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Dutch elm disease found in downtown park trees

Dutch elm disease has been confirmed in 13 American elm trees in Kenmare’s downtown park.

7/14/15 (Tue)

Specialist takes a look... Lezlee Johnson, a community forestry specialist with the North Dakota Forest Service in Bottineau, analyzes the curled leaf of an American elm tree in Kenmare's downtown park Friday morning. Johnson identified 13 trees in the park with Dutch elm disease.

By Marvin Baker

Dutch elm disease has been confirmed in 13 American elm trees in Kenmare’s downtown park.

Lezlee Johnson, a community forestry specialist with the North Dakota Forest Service in Bottineau, made that determination Friday morning after analyzing the trees in the downtown park.

“There are a lot of nice trees in that park and they provide a lot of shade,” Johnson said. “We’ll see if any need to be removed.”

The easy solution is to remove the trees, however, there are other options that can be done to save the trees.

Dutch elm disease is best managed by interrupting the disease cycle. The most effective means of breaking the cycle is early and thorough sanitation to limit the population of the insects that transmit the fungus from tree to tree.

The American elm is highly susceptible to this disease and yellows; it is also moderately preferred for feeding and reproduction by the adult elm leaf beetle and highly preferred for feeding by the Japanese beetle in the United States.

Trees grown in Europe have proven very susceptible to damage by leaf-feeding insects in general, far more so than native or Asiatic elms.

American elm  is also the most susceptible of all the elms to verticillium wilt, whose external symptoms closely mimic those of Dutch elm disease. However, the condition is far less serious, and the tree should recover the following year

Other useful means of affecting the disease cycle include using insecticides to kill the insect vector, breaking root grafts between trees, injecting individual trees with fungicides to prevent or halt the fungus, pruning out early infections, and planting Dutch elm disease tolerant or resistant elm cultivars or other tree species.

After finding the disease in downtown Kenmare, Johnson suggested property owners do their own scouting to see if their own trees might have the disease.

Symptoms include dead branches at the top of the tree, or leaves that curl, turn yellow and fall to the ground in mid summer. She said the vector is especially aggressive this time of year.

“The symptoms will come rapidly and you will see wilting,” Johnson said. “We’ve identified these 13 American elm trees with Dutch elm disease.”

Another cause of Dutch elm disease is what Johnson called root wrap. When several adult trees are in close proximity, the roots may wrap around each other as they grow and a fungus called Ascomycota will affect the trees.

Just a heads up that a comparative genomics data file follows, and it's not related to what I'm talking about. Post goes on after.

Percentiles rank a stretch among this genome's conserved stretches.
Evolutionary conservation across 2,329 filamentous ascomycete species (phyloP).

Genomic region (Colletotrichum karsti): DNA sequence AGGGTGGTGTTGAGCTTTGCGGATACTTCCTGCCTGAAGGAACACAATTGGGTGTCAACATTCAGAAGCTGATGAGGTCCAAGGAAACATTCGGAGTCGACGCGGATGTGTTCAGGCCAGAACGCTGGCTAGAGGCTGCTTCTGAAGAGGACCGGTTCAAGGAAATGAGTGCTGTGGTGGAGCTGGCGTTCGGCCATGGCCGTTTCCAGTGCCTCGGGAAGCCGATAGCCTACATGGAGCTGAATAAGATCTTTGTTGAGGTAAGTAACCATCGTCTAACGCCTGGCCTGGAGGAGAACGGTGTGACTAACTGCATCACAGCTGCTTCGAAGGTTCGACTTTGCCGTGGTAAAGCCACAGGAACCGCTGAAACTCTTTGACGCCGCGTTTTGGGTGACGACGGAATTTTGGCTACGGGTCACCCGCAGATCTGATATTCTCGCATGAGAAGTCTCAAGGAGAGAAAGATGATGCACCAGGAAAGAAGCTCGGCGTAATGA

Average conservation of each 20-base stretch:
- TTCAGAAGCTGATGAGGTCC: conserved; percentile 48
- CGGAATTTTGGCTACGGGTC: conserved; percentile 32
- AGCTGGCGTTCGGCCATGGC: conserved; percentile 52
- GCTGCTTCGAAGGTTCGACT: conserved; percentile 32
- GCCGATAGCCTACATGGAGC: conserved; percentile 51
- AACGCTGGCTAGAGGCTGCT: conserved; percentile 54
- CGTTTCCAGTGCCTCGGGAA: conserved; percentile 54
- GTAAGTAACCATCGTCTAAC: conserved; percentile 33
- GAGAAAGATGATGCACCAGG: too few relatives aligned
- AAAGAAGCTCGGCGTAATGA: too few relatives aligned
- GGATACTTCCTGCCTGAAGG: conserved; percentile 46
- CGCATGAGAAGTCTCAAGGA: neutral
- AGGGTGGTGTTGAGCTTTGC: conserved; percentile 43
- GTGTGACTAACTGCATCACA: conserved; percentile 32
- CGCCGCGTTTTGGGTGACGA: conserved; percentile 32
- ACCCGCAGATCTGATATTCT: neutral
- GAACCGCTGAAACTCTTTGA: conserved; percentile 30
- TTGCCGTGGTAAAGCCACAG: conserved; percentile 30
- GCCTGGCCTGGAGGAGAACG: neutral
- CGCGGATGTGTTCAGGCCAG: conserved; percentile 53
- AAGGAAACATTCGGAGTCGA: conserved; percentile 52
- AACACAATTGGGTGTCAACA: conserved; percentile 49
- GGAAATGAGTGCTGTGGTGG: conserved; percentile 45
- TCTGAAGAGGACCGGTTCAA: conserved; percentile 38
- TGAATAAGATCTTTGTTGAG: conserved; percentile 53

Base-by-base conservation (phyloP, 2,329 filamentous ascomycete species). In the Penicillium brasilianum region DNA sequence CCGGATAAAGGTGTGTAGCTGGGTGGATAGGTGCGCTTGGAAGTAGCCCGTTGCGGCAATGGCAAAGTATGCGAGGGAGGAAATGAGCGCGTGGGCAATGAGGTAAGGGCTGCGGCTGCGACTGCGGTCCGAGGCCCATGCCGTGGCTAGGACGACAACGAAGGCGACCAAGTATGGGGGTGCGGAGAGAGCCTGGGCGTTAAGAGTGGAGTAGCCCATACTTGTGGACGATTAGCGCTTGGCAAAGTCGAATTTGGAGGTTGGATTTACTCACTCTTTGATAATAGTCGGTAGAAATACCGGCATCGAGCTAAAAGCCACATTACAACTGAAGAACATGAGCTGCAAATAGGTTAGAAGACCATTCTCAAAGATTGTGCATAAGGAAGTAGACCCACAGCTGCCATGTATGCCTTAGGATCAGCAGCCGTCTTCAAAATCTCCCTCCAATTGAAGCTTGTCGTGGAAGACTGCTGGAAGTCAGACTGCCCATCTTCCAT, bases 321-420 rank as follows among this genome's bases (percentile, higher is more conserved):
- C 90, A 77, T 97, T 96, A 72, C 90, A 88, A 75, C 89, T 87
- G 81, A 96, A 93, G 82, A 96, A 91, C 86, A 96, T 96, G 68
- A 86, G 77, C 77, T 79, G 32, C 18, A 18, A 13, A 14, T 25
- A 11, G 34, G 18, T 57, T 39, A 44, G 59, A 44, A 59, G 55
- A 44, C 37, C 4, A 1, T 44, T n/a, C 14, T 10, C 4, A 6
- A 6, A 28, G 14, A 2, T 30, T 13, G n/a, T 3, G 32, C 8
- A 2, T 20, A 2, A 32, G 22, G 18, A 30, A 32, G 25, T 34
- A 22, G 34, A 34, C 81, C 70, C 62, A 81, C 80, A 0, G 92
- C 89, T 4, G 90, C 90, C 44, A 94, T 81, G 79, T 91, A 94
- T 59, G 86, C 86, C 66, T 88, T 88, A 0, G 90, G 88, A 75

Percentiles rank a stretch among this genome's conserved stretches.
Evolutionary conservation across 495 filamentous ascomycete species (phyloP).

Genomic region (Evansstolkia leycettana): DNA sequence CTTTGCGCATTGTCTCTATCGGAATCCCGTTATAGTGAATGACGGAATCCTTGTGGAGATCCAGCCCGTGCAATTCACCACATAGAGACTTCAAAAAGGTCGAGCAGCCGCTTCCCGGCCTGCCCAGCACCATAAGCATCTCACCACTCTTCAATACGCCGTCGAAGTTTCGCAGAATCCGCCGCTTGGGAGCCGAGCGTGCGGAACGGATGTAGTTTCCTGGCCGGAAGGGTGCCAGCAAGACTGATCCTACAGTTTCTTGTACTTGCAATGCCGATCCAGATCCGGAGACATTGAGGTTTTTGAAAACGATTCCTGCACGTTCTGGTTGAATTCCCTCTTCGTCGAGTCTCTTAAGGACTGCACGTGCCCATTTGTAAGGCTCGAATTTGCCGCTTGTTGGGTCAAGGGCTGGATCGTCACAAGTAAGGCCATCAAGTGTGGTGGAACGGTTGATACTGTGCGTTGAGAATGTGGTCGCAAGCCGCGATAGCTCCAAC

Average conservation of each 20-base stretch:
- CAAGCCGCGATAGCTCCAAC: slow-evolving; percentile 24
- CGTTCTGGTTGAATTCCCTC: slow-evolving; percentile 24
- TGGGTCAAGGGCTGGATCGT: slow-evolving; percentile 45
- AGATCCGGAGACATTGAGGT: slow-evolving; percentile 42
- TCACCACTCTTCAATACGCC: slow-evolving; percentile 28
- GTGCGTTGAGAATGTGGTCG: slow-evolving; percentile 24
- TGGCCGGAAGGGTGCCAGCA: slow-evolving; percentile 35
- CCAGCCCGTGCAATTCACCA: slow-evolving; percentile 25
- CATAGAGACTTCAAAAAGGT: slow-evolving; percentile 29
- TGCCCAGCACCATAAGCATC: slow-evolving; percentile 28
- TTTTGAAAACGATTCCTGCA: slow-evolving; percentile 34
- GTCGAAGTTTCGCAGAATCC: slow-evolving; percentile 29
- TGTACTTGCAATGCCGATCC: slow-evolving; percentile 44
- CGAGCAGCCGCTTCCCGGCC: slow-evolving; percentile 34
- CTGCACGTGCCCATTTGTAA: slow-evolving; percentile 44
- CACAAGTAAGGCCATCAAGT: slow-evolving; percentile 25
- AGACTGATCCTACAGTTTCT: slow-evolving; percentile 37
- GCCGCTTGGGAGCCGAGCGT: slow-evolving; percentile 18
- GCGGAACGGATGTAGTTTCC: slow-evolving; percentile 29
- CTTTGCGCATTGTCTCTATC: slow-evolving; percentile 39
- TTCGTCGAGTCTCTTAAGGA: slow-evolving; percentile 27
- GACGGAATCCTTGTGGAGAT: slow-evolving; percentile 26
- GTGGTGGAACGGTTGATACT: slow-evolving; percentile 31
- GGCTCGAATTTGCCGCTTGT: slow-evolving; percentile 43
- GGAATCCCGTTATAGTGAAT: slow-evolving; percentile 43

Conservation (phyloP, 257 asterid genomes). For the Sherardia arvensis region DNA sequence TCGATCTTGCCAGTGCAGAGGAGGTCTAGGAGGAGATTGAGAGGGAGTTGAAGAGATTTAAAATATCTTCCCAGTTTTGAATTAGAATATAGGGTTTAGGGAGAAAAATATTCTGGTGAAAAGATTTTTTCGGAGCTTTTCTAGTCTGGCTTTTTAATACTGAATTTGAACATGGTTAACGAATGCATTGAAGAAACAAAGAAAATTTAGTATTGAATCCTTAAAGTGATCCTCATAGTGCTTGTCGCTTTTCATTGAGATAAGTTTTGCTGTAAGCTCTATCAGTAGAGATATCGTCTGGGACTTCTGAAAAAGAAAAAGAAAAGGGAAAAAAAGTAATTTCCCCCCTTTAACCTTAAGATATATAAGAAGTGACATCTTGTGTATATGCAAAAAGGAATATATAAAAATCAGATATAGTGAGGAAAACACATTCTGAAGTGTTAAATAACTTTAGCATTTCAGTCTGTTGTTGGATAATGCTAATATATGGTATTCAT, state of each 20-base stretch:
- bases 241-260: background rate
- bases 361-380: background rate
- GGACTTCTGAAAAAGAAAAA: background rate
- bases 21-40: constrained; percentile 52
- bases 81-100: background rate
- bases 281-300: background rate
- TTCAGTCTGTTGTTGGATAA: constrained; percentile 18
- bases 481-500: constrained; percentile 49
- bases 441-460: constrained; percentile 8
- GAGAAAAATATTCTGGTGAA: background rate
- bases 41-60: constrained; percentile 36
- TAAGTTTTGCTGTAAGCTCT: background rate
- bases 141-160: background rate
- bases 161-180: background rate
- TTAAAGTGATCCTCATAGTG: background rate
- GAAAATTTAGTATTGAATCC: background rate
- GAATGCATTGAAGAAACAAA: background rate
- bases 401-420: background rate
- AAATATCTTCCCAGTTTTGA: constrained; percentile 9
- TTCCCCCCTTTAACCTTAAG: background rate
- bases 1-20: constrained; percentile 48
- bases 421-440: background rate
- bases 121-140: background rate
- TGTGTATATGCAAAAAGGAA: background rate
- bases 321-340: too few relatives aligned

“I’ve started a list of trees that will do well in this soil type to increase the diversity in this park and in town,” Johnson said. “Our elms have been living on borrowed time for a long time now.”

Dutch elm disease has been around for years and has destroyed hundreds of thousands of Chinese elm trees that once lined North Dakota’s shelter belts.

Part of Johnson’s list recommends hackberry, a medium-sized tree that can grow to 80 feet and has alternating leaves.

Johnson said an elm tree currently being researched by North Dakota State University is showing a lot of promise in fighting Dutch elm disease.

“It’s the Prairie Expedition Elm that is grown at Absaraka,” Johnson said. “It’s a nice little tree and I think we want that elm look.”

The Prairie Expedition Elm is much like the American elm. It has the same type of leaf and bark and grows to about the same height with a similar canopy. The tree is also very winter hardy.

The big difference, however, is that the Prairie Expedition Elm is Dutch elm disease resistant.

Johnson said she has talked with Arlen Gartner of the park board suggesting the best locations for new trees.

“We don’t want a forest out there,” she said. “We want to keep it a park.”

Johnson said it’s unfortunate that North Dakota’s state tree is susceptible to Dutch elm disease, but the species is hardy and won’t become extinct.

“The American elm will never be completely wiped out,” Johnson said. “It will produce seeds first and will always be a component of the forest, but not as stately.”

After analyzing the trees in the downtown park, which includes several green ash trees that will need to be removed, Johnson inspected the trees in Lakeview Cemetery.

She concluded those trees, mostly evergreens, are in good condition and other than a bit of pruning, will be set for another three to five years.

She said the state Forest Service can assist financially in removing the trees and getting them replaced.

“If the city of Kenmare is interested in taking better care of its trees, or becoming a Tree City USA, we’re in a good position,” Johnson said. “We will have some cost share available.” ... Read EVERY WORD on EVERY PAGE of The Kenmare News by subscribing--online or in print!